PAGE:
It’s not enough to have lots of useful data. Digital insurers need to define a whole new data value chain.

Insurers have always benefited from a lot of data, and they are good collectors of historical data related to risk. But, as I have been arguing, the trend that we call “the digital-physical blur” is changing the game in both quantitative and qualitative terms.

Just to give you an idea: Gartner[1] predicts that the number of connective devices will grow from 0.9 billion units in 2009 to 26 billion units in 2020. That’s a gigantic increase. Now factor in that over the same period the devices themselves—phones, PCs, fridges, cars, smoke detectors, traffic lights, sensors of all kinds, personal devices—will become progressively smarter with the rapidity we have come to expect from the IT industry. That, in turn, will mean that there will be more data per device, and it will be more valuable.

Of course, insurers have recognized this trend and are progressively investing in the heavy-duty analytics tools needed to deal with this big data, and turn it into useful insights. But beyond implementing the tools needed to process and analyze big data, insurers will need to consider carefully where they want to position themselves in the extended insurance value chain. This value chain is increasingly a data value chain, or data ecosystem, as portrayed in the diagram below.

Insurers will have to decide where they position themselves within the extended data value chain
View the image.

Building and managing this new data supply chain will have significant implications for insurers, and I will return to the topic in future blogs as our teams research the topic and work with clients. But what’s clear now is that the true value of this data can only be realized when it is aggregated to generate penetrating insights into customer behavior in near real time, thus allowing the insurer to respond to its customers’ lifestyle needs in an appropriate way.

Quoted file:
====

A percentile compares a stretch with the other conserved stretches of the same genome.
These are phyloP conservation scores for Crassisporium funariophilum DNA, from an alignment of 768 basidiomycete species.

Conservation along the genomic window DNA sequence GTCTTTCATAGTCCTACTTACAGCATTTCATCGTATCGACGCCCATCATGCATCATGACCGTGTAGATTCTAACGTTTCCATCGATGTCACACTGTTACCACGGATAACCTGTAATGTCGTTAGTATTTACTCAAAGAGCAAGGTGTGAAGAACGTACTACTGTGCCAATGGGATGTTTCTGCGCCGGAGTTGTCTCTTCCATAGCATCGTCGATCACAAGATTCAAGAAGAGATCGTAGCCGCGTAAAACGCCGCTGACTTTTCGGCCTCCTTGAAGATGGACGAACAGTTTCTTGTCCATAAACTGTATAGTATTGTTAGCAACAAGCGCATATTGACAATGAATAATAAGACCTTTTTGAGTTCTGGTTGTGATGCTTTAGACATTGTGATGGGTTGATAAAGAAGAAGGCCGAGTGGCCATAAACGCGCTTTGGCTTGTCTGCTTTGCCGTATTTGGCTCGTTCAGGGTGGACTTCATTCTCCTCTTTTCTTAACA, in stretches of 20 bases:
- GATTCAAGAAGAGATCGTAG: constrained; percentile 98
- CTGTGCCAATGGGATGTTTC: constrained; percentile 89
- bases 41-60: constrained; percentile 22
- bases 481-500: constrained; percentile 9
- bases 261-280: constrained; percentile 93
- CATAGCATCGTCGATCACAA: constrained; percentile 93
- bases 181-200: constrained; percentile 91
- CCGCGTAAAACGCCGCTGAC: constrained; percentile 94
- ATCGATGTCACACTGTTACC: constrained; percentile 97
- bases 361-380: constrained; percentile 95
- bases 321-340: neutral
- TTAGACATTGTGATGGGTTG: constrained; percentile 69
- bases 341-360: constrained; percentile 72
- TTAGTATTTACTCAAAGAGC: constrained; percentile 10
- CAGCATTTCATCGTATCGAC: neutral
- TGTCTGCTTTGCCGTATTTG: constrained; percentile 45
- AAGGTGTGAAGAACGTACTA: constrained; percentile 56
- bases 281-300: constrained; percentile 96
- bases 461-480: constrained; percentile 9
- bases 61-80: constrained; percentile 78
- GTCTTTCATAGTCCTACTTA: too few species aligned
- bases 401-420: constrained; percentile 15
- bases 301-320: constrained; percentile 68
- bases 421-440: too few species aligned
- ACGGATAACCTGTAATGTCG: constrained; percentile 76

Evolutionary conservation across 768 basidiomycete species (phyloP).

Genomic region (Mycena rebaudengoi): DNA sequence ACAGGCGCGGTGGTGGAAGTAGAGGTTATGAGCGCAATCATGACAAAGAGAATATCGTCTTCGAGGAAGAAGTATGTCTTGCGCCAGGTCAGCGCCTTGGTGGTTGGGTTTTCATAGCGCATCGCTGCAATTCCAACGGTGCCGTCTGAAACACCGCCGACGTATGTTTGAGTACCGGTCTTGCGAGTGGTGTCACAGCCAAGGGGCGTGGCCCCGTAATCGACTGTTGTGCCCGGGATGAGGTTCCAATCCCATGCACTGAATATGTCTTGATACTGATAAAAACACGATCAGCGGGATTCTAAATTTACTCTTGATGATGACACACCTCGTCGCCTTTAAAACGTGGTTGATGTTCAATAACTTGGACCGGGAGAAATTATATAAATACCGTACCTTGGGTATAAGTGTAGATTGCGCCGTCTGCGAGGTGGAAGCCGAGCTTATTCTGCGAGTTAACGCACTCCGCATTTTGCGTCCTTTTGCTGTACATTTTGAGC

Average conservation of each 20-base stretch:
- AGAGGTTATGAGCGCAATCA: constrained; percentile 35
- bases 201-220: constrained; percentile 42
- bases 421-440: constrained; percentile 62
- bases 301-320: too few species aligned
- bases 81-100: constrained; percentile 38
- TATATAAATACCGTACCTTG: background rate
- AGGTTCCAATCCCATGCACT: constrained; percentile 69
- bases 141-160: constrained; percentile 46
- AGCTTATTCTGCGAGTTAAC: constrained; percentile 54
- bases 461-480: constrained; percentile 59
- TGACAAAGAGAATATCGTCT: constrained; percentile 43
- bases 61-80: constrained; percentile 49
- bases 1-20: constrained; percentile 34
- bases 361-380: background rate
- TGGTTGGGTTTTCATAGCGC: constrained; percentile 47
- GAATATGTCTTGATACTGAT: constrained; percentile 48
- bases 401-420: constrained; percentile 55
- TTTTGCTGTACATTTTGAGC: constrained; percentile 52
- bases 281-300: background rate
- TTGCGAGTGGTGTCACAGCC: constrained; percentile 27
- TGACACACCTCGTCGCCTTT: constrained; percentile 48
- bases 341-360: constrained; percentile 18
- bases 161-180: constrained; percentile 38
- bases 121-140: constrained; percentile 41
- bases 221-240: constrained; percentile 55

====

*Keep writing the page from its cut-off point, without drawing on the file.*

That means that insurers (and, more particularly, employees within them) don’t just need access to data-driven insights. They need it fast, raising the second imperative for data: velocity.

Next week, I’d like to conclude this brief meditation on data and the future of insurance by going deeper into the concept of the data supply chain.

For more on the data supply chain as a trend affecting the future of insurance, read From digital wallflower to digital disruptor. Another good source of information is Achieving payback in insurance analytics.

[1]Gartner, Forecast: The Internet of Things, Worldwide, 2013.

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